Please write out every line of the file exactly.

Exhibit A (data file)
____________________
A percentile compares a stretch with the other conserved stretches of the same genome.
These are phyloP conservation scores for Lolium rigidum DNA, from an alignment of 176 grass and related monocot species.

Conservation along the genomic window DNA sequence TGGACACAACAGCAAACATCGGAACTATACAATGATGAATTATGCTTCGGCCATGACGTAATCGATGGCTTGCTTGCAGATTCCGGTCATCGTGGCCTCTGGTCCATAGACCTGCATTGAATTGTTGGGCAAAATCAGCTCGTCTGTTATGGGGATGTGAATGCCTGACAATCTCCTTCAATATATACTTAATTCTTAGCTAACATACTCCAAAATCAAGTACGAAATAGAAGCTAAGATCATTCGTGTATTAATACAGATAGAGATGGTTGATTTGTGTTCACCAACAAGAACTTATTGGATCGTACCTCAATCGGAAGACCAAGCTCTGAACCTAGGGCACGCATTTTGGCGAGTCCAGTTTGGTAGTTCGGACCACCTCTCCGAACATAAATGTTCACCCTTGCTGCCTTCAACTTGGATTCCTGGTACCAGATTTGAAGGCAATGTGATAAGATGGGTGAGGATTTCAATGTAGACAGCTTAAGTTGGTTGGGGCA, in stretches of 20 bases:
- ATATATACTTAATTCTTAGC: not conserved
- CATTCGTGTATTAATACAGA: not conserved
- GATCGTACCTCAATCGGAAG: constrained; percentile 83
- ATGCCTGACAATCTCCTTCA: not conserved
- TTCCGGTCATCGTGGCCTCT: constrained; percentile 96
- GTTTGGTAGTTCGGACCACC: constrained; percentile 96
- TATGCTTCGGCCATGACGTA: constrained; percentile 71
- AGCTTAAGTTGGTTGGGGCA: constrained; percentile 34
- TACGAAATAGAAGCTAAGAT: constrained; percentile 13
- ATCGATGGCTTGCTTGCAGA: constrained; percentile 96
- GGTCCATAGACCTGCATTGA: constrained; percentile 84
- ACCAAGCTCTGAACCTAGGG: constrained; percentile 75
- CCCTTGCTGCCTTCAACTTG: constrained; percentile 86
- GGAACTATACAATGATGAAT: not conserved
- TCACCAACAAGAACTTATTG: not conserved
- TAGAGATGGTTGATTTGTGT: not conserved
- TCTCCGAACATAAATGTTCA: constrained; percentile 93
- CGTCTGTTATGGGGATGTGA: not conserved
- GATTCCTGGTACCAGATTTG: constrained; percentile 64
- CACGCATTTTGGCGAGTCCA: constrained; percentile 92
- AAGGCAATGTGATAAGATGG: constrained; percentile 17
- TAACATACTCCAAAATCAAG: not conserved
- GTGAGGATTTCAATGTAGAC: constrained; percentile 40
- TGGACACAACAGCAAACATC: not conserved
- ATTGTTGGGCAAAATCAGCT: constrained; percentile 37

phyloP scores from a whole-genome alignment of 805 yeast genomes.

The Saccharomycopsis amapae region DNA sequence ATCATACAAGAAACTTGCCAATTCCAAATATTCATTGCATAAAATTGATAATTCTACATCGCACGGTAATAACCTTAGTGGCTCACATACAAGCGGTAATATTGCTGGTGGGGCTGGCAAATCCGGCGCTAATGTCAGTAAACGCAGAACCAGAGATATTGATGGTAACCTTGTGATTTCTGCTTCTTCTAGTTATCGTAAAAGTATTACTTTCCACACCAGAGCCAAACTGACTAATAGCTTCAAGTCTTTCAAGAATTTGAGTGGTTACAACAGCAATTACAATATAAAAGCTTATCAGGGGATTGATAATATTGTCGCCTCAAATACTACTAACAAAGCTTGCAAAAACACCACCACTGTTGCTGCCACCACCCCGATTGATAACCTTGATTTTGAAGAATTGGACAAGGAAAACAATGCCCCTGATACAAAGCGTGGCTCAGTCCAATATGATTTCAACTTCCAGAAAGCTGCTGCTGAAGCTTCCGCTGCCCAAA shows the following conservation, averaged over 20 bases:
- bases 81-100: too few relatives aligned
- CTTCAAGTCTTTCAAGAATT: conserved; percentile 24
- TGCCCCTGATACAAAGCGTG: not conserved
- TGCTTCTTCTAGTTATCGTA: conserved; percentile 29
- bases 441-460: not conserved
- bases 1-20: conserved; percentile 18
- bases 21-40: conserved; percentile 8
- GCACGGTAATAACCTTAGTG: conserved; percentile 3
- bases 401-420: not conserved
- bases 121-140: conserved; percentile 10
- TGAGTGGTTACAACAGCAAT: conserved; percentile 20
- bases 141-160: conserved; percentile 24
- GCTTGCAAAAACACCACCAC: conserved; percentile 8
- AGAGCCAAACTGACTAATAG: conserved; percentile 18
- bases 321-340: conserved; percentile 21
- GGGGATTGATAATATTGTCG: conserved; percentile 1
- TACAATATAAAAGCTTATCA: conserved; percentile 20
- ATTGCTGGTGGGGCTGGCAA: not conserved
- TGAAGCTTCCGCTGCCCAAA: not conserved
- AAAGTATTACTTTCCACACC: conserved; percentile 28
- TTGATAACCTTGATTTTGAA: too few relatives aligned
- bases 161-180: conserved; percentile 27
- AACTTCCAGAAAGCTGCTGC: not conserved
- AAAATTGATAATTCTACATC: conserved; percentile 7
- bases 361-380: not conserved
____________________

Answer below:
A percentile compares a stretch with the other conserved stretches of the same genome.
These are phyloP conservation scores for Lolium rigidum DNA, from an alignment of 176 grass and related monocot species.

Conservation along the genomic window DNA sequence TGGACACAACAGCAAACATCGGAACTATACAATGATGAATTATGCTTCGGCCATGACGTAATCGATGGCTTGCTTGCAGATTCCGGTCATCGTGGCCTCTGGTCCATAGACCTGCATTGAATTGTTGGGCAAAATCAGCTCGTCTGTTATGGGGATGTGAATGCCTGACAATCTCCTTCAATATATACTTAATTCTTAGCTAACATACTCCAAAATCAAGTACGAAATAGAAGCTAAGATCATTCGTGTATTAATACAGATAGAGATGGTTGATTTGTGTTCACCAACAAGAACTTATTGGATCGTACCTCAATCGGAAGACCAAGCTCTGAACCTAGGGCACGCATTTTGGCGAGTCCAGTTTGGTAGTTCGGACCACCTCTCCGAACATAAATGTTCACCCTTGCTGCCTTCAACTTGGATTCCTGGTACCAGATTTGAAGGCAATGTGATAAGATGGGTGAGGATTTCAATGTAGACAGCTTAAGTTGGTTGGGGCA, in stretches of 20 bases:
- ATATATACTTAATTCTTAGC: not conserved
- CATTCGTGTATTAATACAGA: not conserved
- GATCGTACCTCAATCGGAAG: constrained; percentile 83
- ATGCCTGACAATCTCCTTCA: not conserved
- TTCCGGTCATCGTGGCCTCT: constrained; percentile 96
- GTTTGGTAGTTCGGACCACC: constrained; percentile 96
- TATGCTTCGGCCATGACGTA: constrained; percentile 71
- AGCTTAAGTTGGTTGGGGCA: constrained; percentile 34
- TACGAAATAGAAGCTAAGAT: constrained; percentile 13
- ATCGATGGCTTGCTTGCAGA: constrained; percentile 96
- GGTCCATAGACCTGCATTGA: constrained; percentile 84
- ACCAAGCTCTGAACCTAGGG: constrained; percentile 75
- CCCTTGCTGCCTTCAACTTG: constrained; percentile 86
- GGAACTATACAATGATGAAT: not conserved
- TCACCAACAAGAACTTATTG: not conserved
- TAGAGATGGTTGATTTGTGT: not conserved
- TCTCCGAACATAAATGTTCA: constrained; percentile 93
- CGTCTGTTATGGGGATGTGA: not conserved
- GATTCCTGGTACCAGATTTG: constrained; percentile 64
- CACGCATTTTGGCGAGTCCA: constrained; percentile 92
- AAGGCAATGTGATAAGATGG: constrained; percentile 17
- TAACATACTCCAAAATCAAG: not conserved
- GTGAGGATTTCAATGTAGAC: constrained; percentile 40
- TGGACACAACAGCAAACATC: not conserved
- ATTGTTGGGCAAAATCAGCT: constrained; percentile 37

phyloP scores from a whole-genome alignment of 805 yeast genomes.

The Saccharomycopsis amapae region DNA sequence ATCATACAAGAAACTTGCCAATTCCAAATATTCATTGCATAAAATTGATAATTCTACATCGCACGGTAATAACCTTAGTGGCTCACATACAAGCGGTAATATTGCTGGTGGGGCTGGCAAATCCGGCGCTAATGTCAGTAAACGCAGAACCAGAGATATTGATGGTAACCTTGTGATTTCTGCTTCTTCTAGTTATCGTAAAAGTATTACTTTCCACACCAGAGCCAAACTGACTAATAGCTTCAAGTCTTTCAAGAATTTGAGTGGTTACAACAGCAATTACAATATAAAAGCTTATCAGGGGATTGATAATATTGTCGCCTCAAATACTACTAACAAAGCTTGCAAAAACACCACCACTGTTGCTGCCACCACCCCGATTGATAACCTTGATTTTGAAGAATTGGACAAGGAAAACAATGCCCCTGATACAAAGCGTGGCTCAGTCCAATATGATTTCAACTTCCAGAAAGCTGCTGCTGAAGCTTCCGCTGCCCAAA shows the following conservation, averaged over 20 bases:
- bases 81-100: too few relatives aligned
- CTTCAAGTCTTTCAAGAATT: conserved; percentile 24
- TGCCCCTGATACAAAGCGTG: not conserved
- TGCTTCTTCTAGTTATCGTA: conserved; percentile 29
- bases 441-460: not conserved
- bases 1-20: conserved; percentile 18
- bases 21-40: conserved; percentile 8
- GCACGGTAATAACCTTAGTG: conserved; percentile 3
- bases 401-420: not conserved
- bases 121-140: conserved; percentile 10
- TGAGTGGTTACAACAGCAAT: conserved; percentile 20
- bases 141-160: conserved; percentile 24
- GCTTGCAAAAACACCACCAC: conserved; percentile 8
- AGAGCCAAACTGACTAATAG: conserved; percentile 18
- bases 321-340: conserved; percentile 21
- GGGGATTGATAATATTGTCG: conserved; percentile 1
- TACAATATAAAAGCTTATCA: conserved; percentile 20
- ATTGCTGGTGGGGCTGGCAA: not conserved
- TGAAGCTTCCGCTGCCCAAA: not conserved
- AAAGTATTACTTTCCACACC: conserved; percentile 28
- TTGATAACCTTGATTTTGAA: too few relatives aligned
- bases 161-180: conserved; percentile 27
- AACTTCCAGAAAGCTGCTGC: not conserved
- AAAATTGATAATTCTACATC: conserved; percentile 7
- bases 361-380: not conserved